Why Women Kill, Season Two

Warning – spoilers

I counted down the days waiting for Season Two of Why Women Kill. I was disappointed, maybe expecting too much. It is a very entertaining story of why a woman would kill, but not why women kill. Season Two retains the high style and witty script. It is very watchable, but it lacks the edge and authenticity of Season One.

Season One has links from powerlessness to taking control by killing: the 1960s’ housewife, euthanasia during the AIDS epidemic of the ‘80s, and domestic violence in 2019 (although it is stretch at the end). Season Two lacks that conviction, Alma’s way of achieving her ambition is a personality flaw rather than a last resort.

As such, Alexa Junge was a perfect choice of scriptwriter, she was a writer on The United States of Tara. The dialogue is delicious, particularly Alma’s sweet-faced self-absorption as she twists people’s objections to perfectly reasonable self-justification.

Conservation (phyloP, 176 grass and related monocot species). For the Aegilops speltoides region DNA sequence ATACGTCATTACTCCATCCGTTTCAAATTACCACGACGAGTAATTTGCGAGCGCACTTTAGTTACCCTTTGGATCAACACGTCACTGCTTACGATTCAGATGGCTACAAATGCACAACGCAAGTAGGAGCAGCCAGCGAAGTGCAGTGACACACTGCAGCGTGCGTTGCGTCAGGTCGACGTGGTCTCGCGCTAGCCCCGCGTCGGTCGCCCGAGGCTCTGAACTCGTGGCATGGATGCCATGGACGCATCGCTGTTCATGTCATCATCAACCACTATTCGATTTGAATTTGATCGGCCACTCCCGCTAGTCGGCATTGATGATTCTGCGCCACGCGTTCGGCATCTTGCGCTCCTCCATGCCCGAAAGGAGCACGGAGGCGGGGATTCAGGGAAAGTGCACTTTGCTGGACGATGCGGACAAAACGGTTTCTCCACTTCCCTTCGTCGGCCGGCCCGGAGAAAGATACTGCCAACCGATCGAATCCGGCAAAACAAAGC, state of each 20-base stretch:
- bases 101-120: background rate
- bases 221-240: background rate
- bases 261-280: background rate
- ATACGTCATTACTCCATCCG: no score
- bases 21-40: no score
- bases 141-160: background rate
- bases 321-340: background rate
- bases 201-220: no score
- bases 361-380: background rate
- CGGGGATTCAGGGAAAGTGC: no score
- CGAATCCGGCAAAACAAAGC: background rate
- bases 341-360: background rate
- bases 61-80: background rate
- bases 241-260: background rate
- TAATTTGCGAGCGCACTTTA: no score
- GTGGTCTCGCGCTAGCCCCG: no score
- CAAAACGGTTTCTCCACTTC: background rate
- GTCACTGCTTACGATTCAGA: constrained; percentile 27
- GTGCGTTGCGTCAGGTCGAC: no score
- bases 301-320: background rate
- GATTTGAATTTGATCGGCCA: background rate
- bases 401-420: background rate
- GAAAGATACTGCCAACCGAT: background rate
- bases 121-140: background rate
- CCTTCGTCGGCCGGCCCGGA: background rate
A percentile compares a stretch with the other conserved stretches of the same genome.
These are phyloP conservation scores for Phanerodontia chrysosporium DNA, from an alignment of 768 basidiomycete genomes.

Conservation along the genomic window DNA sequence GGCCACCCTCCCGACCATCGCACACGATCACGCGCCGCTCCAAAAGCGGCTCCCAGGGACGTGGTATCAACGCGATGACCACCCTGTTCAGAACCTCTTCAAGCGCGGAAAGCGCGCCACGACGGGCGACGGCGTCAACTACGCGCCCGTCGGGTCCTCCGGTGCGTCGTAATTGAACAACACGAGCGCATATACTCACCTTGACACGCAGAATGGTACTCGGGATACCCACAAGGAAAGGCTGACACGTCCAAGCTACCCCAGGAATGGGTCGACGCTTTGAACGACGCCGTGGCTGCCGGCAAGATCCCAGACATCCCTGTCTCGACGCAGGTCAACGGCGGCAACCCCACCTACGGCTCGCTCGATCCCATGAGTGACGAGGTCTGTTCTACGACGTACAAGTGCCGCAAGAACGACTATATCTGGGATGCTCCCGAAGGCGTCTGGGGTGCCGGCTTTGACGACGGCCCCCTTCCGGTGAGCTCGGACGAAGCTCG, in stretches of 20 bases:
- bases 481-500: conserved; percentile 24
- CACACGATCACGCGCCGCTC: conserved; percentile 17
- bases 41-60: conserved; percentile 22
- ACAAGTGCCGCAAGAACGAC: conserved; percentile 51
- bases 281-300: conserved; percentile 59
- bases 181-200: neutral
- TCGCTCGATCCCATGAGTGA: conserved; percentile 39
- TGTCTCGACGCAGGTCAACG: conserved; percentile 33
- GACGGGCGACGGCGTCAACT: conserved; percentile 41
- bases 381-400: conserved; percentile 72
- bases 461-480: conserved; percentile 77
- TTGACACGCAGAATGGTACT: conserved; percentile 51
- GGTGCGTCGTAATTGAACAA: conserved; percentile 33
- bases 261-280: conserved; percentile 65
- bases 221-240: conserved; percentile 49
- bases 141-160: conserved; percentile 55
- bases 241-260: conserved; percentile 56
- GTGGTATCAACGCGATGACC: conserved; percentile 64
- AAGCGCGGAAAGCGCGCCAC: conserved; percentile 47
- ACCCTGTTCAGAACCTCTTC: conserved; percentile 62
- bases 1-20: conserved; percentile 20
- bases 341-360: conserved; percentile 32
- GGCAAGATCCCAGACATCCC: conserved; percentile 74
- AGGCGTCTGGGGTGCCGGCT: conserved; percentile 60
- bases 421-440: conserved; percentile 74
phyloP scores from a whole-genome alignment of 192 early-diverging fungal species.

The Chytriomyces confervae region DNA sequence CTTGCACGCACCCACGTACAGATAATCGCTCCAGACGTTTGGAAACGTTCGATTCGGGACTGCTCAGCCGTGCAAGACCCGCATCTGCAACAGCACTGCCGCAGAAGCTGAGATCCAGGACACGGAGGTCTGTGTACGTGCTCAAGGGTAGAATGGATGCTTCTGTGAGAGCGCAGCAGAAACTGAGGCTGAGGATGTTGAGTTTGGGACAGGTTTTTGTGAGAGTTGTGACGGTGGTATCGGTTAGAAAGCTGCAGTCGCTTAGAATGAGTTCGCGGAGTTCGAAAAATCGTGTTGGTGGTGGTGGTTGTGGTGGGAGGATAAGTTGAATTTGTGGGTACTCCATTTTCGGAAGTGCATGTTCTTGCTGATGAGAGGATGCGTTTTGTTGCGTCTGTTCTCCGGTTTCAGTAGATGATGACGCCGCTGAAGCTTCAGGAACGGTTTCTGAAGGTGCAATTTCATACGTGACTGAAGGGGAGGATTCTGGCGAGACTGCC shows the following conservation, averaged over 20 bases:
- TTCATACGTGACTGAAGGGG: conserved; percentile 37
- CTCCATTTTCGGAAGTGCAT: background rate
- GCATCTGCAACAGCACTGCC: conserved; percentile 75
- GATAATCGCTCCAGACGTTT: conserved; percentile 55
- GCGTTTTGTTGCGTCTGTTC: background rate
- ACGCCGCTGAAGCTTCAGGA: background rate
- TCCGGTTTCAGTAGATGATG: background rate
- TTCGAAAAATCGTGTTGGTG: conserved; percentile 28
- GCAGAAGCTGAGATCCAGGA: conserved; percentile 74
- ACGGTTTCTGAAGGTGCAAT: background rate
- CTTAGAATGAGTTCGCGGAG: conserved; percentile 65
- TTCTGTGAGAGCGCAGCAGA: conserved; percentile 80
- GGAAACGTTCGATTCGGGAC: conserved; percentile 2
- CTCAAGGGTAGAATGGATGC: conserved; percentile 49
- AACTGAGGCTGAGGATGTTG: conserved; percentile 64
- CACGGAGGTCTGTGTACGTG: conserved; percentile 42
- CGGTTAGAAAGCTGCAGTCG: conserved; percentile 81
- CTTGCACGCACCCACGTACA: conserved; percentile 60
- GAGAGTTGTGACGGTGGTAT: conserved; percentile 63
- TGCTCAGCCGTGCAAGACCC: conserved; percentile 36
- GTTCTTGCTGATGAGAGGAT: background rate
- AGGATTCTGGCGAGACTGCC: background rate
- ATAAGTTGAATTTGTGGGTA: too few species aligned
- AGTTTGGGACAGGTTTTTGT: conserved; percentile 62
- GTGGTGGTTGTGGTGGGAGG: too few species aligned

The reason for the different focus is not due to a change in the gender balance with the scriptwriters from Season One to Season Two. Like Season One, three of the episodes of Season Two were written by women: Mary Elizabeth Hamilton, Hannah Schneider (both an episode each in both seasons) and Alexa Junge (Season Two). Stacey Harmen was the third female scriptwriter in Season One.

Season Two is set firmly in 1949 Los Angeles. Although the set design and clothes are impeccable, the feel of the time misses the political and social authenticity of Season One. The lack of acknowledgement of race grated in the post-war setting. I’m not a historian of Los Angeles’s racial relations but I can’t image a socially ambitious woman accepting a black son-in-law without comment about his colour. Also, during World War II black and white men did not fight side by side, they were in separate units until 1948.

Picky? It may be a hyper-politicised, over-Covid reaction.

Overall, suspend disbelief and watch it. Fun story, well told. The clothes are to die for and flattering on the larger figure – a big plus.

Streaming on SBS on Demand.

Watch the trailer here. Review by Siobhan Mullaney.